Hotels and Guest Houses -- 1852
A representative of the New Orleans Picayune described activities at Pass Christian in the Sumner of 1852, saying, "Hotels at this time, besides Montgomery's (Pass Christian Hotel), include the St. Nicholas House, for bachelors only, the Sans Souci, the Napoleon House, along with. many boarding houses."
Castles in the Sand
With the building of the New Orleans, Mobile and Chattanooga Railroad in 1869, Pass Christian became a Winter Resort for Northerners seeking to escape the cold. Hotels appeared up and down the beach to care for the visitors. The Magnolia replaced the Montgomery ; the Lynne Castle was located in Dr. Savage's old Institute; The Crescent run by the Hart family was famous for its food, most of which was raised on its own farm; and there was the largest of them all -- the Mexican Gulf. These were imposing wooden structures providing fine accommodations and all the amenities for the comfort of their guests, both winter and summer. There were also good boarding houses which were very fashionable in those days.
The Grey Castle was a handsome family hotel built by contractor, Frank Wittman in December 1929. The project included not only the hotel on the beach but a colony of cottages built around many oak and pine trees and beautiful lawns managed by Mrs. Wm. Coutourie. The Grey Castle Hotel thrived during the early 1930's but folded due to the Great Depression. It was later known as Xavier Hall, a retreat center operated by the Jesuits.
The Mexican Gulf Hotel Company of Pass Christian was organized in 1882 with an authorized capital of $35,000. Before the building was half finished it was found that the cost would be far in excess of the capital stock. The whole plant cost was about $105,000. Doors were opened to guests on June 16th, 1883, with M. J. Crawford as manager. The outstanding indebtedness began to cause trouble from the start. The company defaulted on the bond interest and they were foreclosed upon. The Stockholders led by Frank Howard leased the hotel to Crawford who struggled along until he spent all of his money and was finally closed out. A former administrative employee of the hotel, Bernard Chotard, then leased the hotel until it burned on January 8th, 1917.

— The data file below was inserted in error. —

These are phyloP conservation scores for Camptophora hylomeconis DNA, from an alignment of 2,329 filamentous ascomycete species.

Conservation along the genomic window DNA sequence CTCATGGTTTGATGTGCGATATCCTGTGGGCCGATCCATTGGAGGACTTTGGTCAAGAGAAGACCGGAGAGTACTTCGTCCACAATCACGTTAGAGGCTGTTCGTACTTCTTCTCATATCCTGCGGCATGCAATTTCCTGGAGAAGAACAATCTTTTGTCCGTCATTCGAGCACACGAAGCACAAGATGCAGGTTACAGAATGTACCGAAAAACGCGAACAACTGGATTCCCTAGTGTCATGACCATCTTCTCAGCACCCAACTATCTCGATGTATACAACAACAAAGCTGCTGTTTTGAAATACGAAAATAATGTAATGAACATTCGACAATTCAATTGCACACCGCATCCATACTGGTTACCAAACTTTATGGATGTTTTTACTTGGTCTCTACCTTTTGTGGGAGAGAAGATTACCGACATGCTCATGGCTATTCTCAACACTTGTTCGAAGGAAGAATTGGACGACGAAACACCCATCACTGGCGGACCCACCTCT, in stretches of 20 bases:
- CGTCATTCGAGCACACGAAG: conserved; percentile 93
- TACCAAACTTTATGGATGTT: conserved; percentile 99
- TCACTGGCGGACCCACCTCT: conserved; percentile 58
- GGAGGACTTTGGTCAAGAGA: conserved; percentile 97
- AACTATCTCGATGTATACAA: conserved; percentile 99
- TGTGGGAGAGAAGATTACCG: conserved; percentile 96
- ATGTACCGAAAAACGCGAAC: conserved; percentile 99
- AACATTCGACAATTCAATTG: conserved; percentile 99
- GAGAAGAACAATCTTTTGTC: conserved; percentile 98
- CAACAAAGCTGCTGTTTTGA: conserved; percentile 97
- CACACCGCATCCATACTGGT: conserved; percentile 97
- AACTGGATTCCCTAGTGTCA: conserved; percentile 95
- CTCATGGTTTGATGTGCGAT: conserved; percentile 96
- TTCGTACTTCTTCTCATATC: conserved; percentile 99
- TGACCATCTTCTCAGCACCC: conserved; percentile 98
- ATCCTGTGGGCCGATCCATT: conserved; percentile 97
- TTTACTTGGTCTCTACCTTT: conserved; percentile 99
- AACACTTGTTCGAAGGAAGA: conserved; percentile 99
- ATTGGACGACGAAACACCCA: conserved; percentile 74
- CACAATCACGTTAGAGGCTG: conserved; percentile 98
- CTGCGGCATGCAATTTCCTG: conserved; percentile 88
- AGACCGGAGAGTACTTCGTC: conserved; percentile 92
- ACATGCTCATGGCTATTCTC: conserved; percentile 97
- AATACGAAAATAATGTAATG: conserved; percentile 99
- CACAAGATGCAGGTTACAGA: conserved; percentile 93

The Pass Christian Hotel was built in the late 1840's It consisted of a center section with a wing on each end with a wide front porch. It was the main stopping place because it was located a short distance from the boat landing. It was later known as the Montgomery hotel for its manager, R.H. Montgomery. In 1866 it was purchased by the Christian Brothers and made into a Catholic College for boys. The building was later remodeled and opened as a hotel again, but destroyed by fire. The property was then purchased by Dr. Mayers who established a select school for girls. This, later became the Magnolia Hotel, and then, remodeled and named the New Magnolia. This structure burned. The present day Miramar Nursing Lodge is on the site.
Interview with Mrs. Margaret C. Farrell by Mrs. Betty Carlin (1978)
Tell me about the Mexican Gulf Hotel. It was a huge hotel, wasn't it?
Lovely, lovely. it took up that full corner there (E. Beach and east side of Davis Ave.). It was beautiful. They had all the wealthiest from the North and the West. The Governor and his wife came down. The President and his wife. It was wonderful then. Beautiful people. We had beautiful music and everything grand.
Did it stay open all year round or did it just open in the winter?
All year round. Summertime, it was the working people from New Orleans mostly who would come over here. But in the winter time it was for the very wealthy.
I suppose they had real good food in their dining room.
They did--really served them really good.
There were several other hotels too, weren't there?
Yes. There was the Crescent Hotel run by the Misses Hart. The New Magnolia was for some of the working class. Then the Lynne Castle. It was up-to-date. It was just fine. It was run by Mrs. Watkins and her daughter.
Let's see. The New Magnolia was where the Miramar Nursing Home is now?
Yes. Right there.
And the Lynne Castle was further west?
Yes, it was at West End. It was more stylish and more up-to-date. The Lynne Castle was mostly for the wealthy.
And all of these hotels burned, didn't they?
Almost every one.
I suppose they were big wooden buildings,
Yes. Just wooden buildings. Terrible fire.
It must have been. Did anyone lose their life in the fire?